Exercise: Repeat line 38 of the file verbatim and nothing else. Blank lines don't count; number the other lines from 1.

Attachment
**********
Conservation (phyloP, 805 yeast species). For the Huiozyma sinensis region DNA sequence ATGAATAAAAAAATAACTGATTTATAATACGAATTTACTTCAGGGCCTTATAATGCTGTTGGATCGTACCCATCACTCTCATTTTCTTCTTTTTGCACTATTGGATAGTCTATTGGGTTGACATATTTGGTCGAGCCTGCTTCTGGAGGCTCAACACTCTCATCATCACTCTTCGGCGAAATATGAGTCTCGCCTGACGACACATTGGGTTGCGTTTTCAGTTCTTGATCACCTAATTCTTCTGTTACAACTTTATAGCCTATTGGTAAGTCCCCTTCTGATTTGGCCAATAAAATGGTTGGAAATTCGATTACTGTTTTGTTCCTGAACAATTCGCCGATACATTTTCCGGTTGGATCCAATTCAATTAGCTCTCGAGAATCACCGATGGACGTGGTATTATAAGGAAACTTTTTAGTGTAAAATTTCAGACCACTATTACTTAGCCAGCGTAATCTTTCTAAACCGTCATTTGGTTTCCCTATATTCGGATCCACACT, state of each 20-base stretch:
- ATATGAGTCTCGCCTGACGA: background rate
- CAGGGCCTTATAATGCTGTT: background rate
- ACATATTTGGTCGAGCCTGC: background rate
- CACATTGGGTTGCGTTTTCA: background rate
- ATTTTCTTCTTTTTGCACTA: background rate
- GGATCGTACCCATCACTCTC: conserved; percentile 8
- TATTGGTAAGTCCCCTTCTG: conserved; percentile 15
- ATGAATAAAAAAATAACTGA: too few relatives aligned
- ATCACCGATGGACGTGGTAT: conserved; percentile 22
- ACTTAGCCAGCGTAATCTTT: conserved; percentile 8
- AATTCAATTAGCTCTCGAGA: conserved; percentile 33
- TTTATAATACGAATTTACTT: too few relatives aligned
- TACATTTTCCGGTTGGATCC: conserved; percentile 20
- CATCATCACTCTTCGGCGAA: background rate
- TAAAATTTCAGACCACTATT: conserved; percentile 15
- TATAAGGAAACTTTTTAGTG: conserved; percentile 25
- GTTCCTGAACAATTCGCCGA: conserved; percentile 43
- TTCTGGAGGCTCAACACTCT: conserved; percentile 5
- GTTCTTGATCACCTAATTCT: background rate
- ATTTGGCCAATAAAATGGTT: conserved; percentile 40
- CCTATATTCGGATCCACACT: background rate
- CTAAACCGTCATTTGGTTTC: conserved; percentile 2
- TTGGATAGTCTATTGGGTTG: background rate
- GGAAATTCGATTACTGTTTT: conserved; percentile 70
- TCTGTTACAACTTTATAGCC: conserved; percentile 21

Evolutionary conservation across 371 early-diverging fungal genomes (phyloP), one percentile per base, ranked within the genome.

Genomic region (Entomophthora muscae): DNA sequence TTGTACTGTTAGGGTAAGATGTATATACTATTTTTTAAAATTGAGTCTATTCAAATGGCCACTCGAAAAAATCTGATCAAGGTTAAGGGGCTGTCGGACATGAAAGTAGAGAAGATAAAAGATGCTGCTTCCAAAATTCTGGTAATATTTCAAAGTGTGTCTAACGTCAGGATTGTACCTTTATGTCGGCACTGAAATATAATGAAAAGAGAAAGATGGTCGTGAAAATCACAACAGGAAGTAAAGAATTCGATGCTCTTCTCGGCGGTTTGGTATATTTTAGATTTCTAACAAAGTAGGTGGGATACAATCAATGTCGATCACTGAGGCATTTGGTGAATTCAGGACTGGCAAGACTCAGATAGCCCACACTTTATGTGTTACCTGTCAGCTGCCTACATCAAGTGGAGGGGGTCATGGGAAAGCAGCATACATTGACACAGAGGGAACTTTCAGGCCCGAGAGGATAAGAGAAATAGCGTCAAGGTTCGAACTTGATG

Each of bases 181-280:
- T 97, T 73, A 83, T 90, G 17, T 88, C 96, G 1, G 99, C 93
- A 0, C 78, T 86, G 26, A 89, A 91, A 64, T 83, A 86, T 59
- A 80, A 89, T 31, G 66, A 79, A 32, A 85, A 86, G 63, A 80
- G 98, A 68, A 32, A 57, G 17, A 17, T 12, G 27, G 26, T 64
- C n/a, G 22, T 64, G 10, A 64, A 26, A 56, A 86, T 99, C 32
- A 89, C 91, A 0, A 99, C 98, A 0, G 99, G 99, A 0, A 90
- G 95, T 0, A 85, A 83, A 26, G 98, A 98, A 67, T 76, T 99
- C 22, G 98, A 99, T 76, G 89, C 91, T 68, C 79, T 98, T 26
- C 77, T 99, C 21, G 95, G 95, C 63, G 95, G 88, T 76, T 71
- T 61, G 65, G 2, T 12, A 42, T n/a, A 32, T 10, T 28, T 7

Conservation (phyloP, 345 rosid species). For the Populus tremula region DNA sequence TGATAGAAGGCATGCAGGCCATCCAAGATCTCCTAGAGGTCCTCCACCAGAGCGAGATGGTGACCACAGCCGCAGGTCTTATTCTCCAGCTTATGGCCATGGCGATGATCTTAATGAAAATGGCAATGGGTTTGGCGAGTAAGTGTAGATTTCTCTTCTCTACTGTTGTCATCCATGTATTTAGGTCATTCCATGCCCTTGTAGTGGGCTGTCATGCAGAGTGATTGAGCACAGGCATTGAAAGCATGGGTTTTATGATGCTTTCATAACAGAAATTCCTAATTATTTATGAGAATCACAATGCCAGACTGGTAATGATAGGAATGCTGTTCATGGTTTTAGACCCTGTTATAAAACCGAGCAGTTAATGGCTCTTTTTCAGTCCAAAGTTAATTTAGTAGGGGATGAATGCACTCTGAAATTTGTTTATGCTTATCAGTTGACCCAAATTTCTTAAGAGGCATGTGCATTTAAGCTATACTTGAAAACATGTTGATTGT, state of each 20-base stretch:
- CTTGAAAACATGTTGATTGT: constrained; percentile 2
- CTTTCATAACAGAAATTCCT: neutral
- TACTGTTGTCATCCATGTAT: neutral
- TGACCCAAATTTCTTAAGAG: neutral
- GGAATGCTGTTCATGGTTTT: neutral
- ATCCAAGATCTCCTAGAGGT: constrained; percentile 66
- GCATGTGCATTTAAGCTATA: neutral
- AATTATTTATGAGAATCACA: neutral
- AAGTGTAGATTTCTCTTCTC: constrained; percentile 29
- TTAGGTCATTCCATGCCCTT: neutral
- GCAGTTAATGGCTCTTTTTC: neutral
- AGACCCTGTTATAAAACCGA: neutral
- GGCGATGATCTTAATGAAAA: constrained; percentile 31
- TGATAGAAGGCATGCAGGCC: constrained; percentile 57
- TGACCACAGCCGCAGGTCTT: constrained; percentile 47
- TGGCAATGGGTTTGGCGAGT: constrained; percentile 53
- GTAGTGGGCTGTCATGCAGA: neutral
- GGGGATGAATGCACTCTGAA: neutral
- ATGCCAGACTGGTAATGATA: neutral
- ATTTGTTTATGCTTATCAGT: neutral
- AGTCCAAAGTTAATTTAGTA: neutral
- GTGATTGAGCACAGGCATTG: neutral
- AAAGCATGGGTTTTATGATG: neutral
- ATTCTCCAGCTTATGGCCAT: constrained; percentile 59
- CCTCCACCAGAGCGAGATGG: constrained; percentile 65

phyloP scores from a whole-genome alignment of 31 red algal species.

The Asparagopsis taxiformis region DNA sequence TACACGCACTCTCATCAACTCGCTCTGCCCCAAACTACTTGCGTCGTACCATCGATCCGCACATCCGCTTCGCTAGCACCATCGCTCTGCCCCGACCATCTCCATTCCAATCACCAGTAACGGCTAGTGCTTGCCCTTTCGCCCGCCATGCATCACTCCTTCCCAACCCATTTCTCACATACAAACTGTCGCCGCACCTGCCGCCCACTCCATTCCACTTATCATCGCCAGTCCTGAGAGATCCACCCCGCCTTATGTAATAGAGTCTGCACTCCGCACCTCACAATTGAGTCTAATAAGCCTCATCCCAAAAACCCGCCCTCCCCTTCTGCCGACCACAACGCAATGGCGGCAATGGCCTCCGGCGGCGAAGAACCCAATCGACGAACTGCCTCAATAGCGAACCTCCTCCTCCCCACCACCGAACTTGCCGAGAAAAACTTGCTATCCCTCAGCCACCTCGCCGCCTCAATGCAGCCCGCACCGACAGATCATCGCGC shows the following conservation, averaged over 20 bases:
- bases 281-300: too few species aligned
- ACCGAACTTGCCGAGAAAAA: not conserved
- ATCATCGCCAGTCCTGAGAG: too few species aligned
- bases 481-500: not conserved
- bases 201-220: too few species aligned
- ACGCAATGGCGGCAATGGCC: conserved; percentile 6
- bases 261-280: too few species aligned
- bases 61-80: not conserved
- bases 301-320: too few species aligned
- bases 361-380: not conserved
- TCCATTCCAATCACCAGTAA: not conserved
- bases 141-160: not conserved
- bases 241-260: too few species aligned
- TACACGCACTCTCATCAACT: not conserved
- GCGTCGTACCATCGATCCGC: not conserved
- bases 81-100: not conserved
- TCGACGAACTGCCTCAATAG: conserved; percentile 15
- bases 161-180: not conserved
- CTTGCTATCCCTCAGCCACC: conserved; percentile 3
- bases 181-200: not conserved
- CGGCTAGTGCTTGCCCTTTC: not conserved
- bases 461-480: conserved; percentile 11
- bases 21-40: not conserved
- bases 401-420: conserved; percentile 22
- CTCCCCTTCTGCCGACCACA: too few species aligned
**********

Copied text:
- C 77, T 99, C 21, G 95, G 95, C 63, G 95, G 88, T 76, T 71